Preferences for redistribution: an empirical analysis
AbstractPeople's preferences for state intervention in social policies vary. A cross-section analysis on individual-level survey data is conducted here to highlight the link between the economic position of agents and their specific demand for redistribution. Controlling for a number of factors usually found to affect individual preferences in the literature, the egoistic motives for redistribution are taken seriously and this article focuses on the role played by the occupational status of individuals in shaping their preferences. Thus, the relative importance of economic factors in terms of current and expected gains is estimated, taking into account individuals' experience of social mobility and risk aversion. Furthermore, the research presented here identifies which socio-political groups may be formed on the basis of their preferences for redistribution.
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Bibliographic InfoPaper provided by Université Panthéon-Sorbonne (Paris 1), Centre d'Economie de la Sorbonne in its series Documents de travail du Centre d'Economie de la Sorbonne with number 11030.
Length: 41 pages
Date of creation: Apr 2011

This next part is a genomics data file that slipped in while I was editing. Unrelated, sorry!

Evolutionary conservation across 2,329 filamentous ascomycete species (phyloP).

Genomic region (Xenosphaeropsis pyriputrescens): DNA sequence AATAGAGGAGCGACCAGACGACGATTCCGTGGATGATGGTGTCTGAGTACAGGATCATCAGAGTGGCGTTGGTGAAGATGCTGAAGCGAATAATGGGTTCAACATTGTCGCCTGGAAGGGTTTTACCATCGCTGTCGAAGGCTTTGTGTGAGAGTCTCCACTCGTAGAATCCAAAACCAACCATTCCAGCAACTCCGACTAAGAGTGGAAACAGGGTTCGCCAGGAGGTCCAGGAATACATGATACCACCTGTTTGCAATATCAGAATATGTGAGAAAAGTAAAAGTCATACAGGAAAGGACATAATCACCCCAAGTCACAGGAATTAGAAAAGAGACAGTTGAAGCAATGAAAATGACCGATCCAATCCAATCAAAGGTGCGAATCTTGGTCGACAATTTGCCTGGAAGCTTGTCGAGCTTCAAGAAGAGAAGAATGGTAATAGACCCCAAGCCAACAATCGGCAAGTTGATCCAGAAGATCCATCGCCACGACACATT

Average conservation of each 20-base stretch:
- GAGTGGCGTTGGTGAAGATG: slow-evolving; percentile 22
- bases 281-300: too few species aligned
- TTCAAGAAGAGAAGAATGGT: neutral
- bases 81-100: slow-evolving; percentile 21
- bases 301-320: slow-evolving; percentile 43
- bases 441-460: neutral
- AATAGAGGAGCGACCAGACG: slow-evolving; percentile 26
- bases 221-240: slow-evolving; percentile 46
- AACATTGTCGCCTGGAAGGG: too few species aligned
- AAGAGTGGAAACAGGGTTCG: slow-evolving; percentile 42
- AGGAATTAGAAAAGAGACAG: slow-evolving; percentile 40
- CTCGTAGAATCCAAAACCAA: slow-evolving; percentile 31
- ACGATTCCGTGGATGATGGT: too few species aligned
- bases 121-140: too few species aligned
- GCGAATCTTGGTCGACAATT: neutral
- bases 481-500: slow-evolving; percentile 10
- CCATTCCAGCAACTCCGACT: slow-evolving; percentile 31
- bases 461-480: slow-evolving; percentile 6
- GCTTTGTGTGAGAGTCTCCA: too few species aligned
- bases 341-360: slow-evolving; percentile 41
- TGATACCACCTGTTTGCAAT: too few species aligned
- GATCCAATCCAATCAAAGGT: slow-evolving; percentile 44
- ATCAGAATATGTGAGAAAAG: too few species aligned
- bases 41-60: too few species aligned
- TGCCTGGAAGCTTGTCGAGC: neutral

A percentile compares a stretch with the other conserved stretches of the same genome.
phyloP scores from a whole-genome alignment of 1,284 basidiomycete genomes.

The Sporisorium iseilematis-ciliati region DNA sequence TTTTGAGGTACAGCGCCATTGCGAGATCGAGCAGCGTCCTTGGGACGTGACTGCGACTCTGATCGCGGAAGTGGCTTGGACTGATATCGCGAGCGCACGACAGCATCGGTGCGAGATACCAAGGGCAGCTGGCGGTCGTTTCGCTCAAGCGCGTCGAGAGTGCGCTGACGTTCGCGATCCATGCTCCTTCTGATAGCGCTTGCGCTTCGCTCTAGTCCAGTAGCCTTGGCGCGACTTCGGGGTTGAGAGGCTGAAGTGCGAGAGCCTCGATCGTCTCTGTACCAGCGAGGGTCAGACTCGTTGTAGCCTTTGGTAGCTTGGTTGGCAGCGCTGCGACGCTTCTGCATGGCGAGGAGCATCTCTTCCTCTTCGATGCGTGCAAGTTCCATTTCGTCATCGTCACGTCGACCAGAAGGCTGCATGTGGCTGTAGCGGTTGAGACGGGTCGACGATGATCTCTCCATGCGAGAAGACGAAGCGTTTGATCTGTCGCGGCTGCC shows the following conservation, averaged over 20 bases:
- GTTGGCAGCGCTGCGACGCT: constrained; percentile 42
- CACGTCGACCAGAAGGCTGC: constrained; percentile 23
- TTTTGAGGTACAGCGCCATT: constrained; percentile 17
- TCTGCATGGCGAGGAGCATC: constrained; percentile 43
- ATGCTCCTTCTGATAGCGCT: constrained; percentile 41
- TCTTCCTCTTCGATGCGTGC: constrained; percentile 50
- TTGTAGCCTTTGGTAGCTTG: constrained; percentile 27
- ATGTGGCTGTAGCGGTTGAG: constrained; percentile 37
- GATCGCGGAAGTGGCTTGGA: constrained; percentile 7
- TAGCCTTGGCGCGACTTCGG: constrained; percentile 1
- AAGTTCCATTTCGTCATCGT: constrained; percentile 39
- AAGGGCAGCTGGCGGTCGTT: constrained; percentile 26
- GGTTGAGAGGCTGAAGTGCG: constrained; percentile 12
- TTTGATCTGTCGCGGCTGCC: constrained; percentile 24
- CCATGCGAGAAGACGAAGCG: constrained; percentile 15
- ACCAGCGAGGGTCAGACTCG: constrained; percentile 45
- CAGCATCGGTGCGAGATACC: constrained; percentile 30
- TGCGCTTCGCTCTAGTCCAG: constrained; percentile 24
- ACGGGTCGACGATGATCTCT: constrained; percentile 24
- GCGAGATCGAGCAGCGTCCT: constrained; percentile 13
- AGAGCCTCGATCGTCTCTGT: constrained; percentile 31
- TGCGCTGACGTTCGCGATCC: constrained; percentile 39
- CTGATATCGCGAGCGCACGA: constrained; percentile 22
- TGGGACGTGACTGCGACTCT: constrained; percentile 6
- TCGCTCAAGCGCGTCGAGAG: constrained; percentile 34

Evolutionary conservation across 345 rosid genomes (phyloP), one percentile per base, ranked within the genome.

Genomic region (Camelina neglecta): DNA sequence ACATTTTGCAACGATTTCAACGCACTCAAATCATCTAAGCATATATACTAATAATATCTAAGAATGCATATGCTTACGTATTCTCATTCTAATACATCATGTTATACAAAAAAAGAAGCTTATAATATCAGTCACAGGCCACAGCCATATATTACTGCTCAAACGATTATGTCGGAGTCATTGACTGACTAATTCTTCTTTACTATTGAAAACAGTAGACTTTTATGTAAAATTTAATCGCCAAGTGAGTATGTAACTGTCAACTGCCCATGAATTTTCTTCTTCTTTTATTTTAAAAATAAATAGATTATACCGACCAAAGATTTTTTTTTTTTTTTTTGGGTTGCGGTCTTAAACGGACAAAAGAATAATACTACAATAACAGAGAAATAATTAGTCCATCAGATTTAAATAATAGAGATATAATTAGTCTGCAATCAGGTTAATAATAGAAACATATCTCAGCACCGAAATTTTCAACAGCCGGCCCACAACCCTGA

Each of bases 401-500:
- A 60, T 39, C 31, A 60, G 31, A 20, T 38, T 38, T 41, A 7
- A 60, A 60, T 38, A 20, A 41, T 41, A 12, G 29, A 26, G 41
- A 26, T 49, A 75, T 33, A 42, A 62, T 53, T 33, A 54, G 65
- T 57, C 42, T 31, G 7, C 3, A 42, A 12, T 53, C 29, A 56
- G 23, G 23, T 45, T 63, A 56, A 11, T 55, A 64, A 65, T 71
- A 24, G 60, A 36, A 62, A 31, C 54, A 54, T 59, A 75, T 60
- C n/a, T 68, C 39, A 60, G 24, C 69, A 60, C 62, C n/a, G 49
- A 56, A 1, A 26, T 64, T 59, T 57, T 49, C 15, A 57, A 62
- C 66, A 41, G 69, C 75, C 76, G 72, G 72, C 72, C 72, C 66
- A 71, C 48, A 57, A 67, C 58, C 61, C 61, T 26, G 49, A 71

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Redistribution; occupation; social mobility; ordered logit regression.;
Find related papers by JEL classification:
- D31 - Microeconomics - - Distribution - - - Personal Income and Wealth Distribution
- D72 - Microeconomics - - Analysis of Collective Decision-Making - - - Political Processes: Rent-seeking, Lobbying, Elections, Legislatures, and Voting Behavior
- H23 - Public Economics - - Taxation, Subsidies, and Revenue - - - Externalities; Redistributive Effects; Environmental Taxes and Subsidies
This paper has been announced in the following NEP Reports:
- NEP-ALL-2011-05-14 (All new papers)
- NEP-EVO-2011-05-14 (Evolutionary Economics)
- NEP-POL-2011-05-14 (Positive Political Economics)
Please report citation or reference errors to , or , if you are the registered author of the cited work, log in to your RePEc Author Service profile, click on "citations" and make appropriate adjustments.:
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